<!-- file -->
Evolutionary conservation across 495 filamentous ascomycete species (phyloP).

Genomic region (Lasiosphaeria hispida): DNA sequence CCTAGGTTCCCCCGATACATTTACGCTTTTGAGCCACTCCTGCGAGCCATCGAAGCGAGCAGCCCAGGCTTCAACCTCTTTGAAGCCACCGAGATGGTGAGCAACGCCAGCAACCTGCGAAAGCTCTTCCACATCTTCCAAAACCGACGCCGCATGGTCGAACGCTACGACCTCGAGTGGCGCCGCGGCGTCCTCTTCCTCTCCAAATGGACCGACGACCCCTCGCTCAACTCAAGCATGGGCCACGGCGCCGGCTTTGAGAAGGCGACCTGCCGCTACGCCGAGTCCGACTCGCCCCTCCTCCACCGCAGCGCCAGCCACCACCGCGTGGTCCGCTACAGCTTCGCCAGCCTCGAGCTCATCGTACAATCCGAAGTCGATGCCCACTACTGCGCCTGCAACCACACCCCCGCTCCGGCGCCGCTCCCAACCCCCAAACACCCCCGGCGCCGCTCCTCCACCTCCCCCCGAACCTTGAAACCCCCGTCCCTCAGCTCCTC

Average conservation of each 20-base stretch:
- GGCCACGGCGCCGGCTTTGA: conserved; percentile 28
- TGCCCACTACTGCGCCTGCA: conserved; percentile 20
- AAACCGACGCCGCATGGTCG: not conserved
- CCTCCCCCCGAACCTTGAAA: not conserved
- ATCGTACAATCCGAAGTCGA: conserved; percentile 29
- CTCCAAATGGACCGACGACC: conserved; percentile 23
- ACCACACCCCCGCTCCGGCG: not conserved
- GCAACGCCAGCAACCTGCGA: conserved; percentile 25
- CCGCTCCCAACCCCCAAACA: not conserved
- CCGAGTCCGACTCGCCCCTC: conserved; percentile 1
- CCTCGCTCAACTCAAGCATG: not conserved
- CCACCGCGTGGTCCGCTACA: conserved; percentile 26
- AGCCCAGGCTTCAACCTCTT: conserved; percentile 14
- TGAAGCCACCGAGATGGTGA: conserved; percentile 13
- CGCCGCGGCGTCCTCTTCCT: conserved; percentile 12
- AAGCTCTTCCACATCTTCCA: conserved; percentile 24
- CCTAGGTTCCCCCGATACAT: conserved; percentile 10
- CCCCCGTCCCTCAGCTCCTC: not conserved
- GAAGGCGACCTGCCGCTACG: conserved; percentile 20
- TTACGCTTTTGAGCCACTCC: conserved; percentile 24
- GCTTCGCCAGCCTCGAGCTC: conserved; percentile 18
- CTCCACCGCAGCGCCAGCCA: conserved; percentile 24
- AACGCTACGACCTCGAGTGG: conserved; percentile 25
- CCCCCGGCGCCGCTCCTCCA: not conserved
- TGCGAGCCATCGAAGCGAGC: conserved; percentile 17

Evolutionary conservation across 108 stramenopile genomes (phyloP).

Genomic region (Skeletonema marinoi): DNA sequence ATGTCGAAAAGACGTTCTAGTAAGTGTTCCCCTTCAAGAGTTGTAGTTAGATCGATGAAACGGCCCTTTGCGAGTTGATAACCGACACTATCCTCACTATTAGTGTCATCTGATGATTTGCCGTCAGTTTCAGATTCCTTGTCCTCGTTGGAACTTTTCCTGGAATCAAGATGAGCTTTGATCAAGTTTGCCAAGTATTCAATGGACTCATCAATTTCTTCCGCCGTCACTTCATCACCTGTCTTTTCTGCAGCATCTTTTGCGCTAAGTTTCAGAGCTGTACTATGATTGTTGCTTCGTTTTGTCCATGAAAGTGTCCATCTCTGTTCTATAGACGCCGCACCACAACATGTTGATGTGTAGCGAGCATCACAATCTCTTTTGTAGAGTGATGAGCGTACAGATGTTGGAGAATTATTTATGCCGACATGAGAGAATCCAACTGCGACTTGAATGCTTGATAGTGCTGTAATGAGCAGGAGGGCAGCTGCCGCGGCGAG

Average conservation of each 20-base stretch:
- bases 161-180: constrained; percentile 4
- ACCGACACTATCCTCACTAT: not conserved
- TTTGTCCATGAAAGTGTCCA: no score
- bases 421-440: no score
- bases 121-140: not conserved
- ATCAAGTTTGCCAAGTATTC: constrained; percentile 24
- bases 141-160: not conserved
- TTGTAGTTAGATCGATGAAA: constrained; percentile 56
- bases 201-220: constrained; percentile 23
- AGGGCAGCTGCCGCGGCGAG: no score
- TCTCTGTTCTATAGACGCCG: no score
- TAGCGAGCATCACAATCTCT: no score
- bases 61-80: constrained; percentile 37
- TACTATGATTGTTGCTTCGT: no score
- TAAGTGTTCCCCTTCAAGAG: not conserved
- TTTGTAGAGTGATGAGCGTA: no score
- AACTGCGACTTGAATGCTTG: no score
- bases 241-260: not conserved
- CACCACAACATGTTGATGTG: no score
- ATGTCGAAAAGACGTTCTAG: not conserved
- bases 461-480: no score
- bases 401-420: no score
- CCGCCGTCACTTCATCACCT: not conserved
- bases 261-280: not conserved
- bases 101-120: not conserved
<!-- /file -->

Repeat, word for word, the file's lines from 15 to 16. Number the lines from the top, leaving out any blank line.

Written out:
- CCACCGCGTGGTCCGCTACA: conserved; percentile 26
- AGCCCAGGCTTCAACCTCTT: conserved; percentile 14